That’s my point. More like buying a new car than a house.

Who buys a new car and takes their first trip to Home Depot?
I am a little confused where your house analogy came from but I get your point
In the same vein how many people have posted on this forum about buying a new tow vehicle and then heading directly to the closest garage to have it modified so it can tow ? ( Trailer hitch , wiring , brake controller , transmission cooler , upgraded suspension , mirrors , scanner etc , etc , etc , etc )
Again , I would rather spend my time and money upfront instead of trying to redesign the wheel
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Old 02-06-2020, 09:05 AM   #12
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shocking price

As per Steve I too am sort of in shell shock on the cost of the Oliver. They are building for a very small niche in the rv field. Those you know that want the very best!

I just cant imagine spending 80k on something to use a few weeks of the year but then I cant justify 50 to 80k on a car when 20k gets me where I want to go albeit slowing at times.

My neighbor has plenty of money he got ticked of because his 50k truck was downshifting going up hills pulling his 80k 5th wheel. His solution go out and spend 80k on a truck that wouldn't do that.

I guess its all in your perspective in life but for me my 5k Scamp suits my purpose very well!



Quote:
Originally Posted by steve dunham View Post
I am a little confused where your house analogy came from but I get your point
In the same vein how many people have posted on this forum about buying a new tow vehicle and then heading directly to the closest garage to have it modified so it can tow ? ( Trailer hitch , wiring , brake controller , transmission cooler , upgraded suspension , mirrors , scanner etc , etc , etc , etc )
Again , I would rather spend my time and money upfront instead of trying to redesign the wheel
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Old 02-06-2020, 10:35 AM   #13
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Originally Posted by k0wtz View Post
As per Steve I too am sort of in shell shock on the cost of the Oliver. They are building for a very small niche in the rv field. Those you know that want the very best!

I just cant imagine spending 80k on something to use a few weeks of the year but then I cant justify 50 to 80k on a car when 20k gets me where I want to go albeit slowing at times.
I agree that if it was something I only used a few weeks of the year 80K would not be justifiable. We are out for months not weeks each year so it is a bit like a second home. Also, if I was buying new today Iím not sure I could afford it. Five years ago pricing was quite a bit less! Mike
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Old 02-06-2020, 10:38 AM   #14
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If you want serious "shell shock", take a look at Bowlus Road Chief. Only $185,000.00 base price for a single axle trailer...
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Old 02-06-2020, 11:32 AM   #15
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If you want to minimize working on the trailer, and want to be out traveling, mainly on highways, a large percentage of the time. The Oliver is hard to beat.

Low maintenance, good in cold or hot weather, tows extremely well by being streamlined, stable and low profile, is durable in all kinds of weather including hail storms. And the factory is always there if you need something.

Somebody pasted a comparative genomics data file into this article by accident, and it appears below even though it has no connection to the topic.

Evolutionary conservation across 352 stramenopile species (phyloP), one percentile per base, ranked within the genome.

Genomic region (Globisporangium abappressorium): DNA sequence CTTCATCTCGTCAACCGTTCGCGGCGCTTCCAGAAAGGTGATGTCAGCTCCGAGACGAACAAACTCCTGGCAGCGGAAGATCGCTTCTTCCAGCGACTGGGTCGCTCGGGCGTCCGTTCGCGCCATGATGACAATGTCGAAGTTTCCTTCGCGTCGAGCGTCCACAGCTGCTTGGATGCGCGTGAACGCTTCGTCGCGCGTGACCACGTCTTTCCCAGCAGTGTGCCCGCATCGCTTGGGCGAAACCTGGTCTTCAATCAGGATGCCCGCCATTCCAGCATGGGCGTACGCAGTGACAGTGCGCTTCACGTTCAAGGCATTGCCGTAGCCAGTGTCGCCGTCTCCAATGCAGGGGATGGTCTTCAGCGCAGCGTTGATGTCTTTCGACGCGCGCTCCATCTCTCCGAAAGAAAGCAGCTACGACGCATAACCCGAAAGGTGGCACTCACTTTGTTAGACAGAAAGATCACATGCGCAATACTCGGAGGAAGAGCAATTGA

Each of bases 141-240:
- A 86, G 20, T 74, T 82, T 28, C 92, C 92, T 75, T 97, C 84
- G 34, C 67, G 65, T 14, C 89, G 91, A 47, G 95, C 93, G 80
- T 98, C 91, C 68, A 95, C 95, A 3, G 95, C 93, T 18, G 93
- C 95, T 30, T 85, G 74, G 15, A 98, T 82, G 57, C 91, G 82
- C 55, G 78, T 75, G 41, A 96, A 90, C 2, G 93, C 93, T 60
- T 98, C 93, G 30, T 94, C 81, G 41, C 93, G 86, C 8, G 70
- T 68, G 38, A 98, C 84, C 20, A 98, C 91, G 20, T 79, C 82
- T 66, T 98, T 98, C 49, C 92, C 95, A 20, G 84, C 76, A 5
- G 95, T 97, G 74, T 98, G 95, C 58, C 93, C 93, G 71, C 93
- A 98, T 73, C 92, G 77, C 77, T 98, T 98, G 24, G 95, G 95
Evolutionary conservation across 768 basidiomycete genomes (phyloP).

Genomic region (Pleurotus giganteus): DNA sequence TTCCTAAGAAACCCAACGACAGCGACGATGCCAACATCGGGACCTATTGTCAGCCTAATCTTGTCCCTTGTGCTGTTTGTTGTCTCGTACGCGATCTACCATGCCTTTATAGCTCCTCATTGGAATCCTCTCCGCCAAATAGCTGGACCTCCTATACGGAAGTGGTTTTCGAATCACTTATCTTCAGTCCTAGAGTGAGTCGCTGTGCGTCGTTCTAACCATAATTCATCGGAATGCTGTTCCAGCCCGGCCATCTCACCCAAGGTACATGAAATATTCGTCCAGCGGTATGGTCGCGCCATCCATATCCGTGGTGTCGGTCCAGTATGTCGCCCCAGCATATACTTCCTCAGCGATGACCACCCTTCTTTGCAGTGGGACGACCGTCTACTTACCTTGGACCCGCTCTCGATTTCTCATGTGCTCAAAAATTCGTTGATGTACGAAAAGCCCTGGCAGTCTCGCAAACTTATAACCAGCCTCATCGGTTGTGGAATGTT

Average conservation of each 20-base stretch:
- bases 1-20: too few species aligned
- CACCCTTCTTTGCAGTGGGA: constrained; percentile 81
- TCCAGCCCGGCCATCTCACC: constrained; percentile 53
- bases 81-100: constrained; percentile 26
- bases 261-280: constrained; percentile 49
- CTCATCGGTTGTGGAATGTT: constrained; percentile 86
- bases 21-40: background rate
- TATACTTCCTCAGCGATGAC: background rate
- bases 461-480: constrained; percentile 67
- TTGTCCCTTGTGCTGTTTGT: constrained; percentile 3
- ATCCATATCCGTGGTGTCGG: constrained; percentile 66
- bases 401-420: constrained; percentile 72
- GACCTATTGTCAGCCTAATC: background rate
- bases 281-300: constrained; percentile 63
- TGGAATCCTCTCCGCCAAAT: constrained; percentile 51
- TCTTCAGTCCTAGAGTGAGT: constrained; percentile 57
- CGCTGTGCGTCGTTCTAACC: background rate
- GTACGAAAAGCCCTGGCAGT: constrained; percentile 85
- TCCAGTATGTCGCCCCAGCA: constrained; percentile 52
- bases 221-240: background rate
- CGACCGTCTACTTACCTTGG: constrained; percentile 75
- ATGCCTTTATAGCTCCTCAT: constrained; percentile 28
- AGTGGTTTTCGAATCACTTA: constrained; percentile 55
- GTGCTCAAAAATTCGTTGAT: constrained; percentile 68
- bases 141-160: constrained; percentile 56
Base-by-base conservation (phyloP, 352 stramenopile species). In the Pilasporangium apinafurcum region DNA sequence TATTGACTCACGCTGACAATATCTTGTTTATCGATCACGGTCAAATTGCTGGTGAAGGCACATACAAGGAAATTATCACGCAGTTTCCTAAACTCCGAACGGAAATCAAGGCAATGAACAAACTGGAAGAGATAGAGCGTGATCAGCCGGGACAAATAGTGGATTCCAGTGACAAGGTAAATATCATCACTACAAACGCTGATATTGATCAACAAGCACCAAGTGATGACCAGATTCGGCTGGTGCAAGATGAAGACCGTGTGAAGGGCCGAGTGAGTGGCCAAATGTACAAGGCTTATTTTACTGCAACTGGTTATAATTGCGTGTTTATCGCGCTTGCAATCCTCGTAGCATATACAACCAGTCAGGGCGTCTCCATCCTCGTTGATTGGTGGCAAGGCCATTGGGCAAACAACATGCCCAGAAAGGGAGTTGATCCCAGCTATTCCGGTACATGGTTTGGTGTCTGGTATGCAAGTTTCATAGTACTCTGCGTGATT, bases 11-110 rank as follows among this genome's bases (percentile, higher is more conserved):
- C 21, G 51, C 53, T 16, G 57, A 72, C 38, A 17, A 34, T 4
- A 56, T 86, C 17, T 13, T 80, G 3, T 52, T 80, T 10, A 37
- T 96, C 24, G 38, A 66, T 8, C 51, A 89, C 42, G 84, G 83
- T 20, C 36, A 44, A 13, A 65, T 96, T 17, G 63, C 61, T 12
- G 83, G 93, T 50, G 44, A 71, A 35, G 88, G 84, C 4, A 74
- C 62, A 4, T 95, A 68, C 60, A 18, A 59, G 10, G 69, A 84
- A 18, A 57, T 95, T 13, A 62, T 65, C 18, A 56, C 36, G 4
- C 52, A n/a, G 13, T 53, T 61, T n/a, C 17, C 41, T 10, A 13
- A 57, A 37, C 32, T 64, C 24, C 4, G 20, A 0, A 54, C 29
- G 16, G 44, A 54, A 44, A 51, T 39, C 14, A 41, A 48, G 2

It has a very nice pantry and closet. And being only seven feet wide, it is easy to see around and keep in a lane. Three electric jacks make setup very easy every night. A sealed fiberglass underbelly and aluminum frame keep the cold out, critters out and corrosion away. It uses a common size Light Truck E rated radial tire that is not fragile or speed limited and can be run at appropriate pressure.

The simple interior finish is very well done and low maintenance. The fiberglass work is superb.

An Oliver is simply an easy to live with tool that enables your adventures, instead of becoming the adventure itself. When you look at an Oliver, look at it in this way. For instance, if you want to camp in a wood cabin, the Oliver might look stark, but if you want to camp in the mountains, or the desert, the Oliver will give you more time to do that by being simple, convenient and low maintenance. If I want to see wood, I can look out the window.

If you are considering one, look carefully at the options list and really decide if some of those things are worth the cost. Will they do what you expect them to do? Can you put them on later yourself? It's silly to argue here that the cost has to be 80K. No it doesn't.

Based on my experience, they do not depreciate in value, so you probably won't lose much, or anything if you sell it later. And that means you can buy an excellent one closer to what it cost new, before some of the price increases.
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Old 02-06-2020, 11:46 AM   #16
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Originally Posted by steve dunham View Post
I agree you could buy 2 or 3 other FG trailers for the price of an Oliver but there is a hidden cost / factor in that line of reasoning
For me it is the frustration cost / factor .
We bought a new trailer to go camping / traveling not as a fixer up , remodel project
I like working on our trailer but on my schedule & terms not out of necessity forced by failure
Again it appears Oliver took the time to build it right so I donít have to
I forgot that by selling each one of the three when I was tired of them, it would enable to buy even more than 3 unless I wanted to own all 3 at one time.

I would agree they are well built, but again, they use many of the same parts as the rest of the industry. They are not issue free as is being implied by some as I have followed them for some time out of curiosity if they were the "dream". Understand the possible issues before purchasing anything to avoid disappointment. And, adding minimal options, I did realize they were not the "dream" for us, but for others, they are.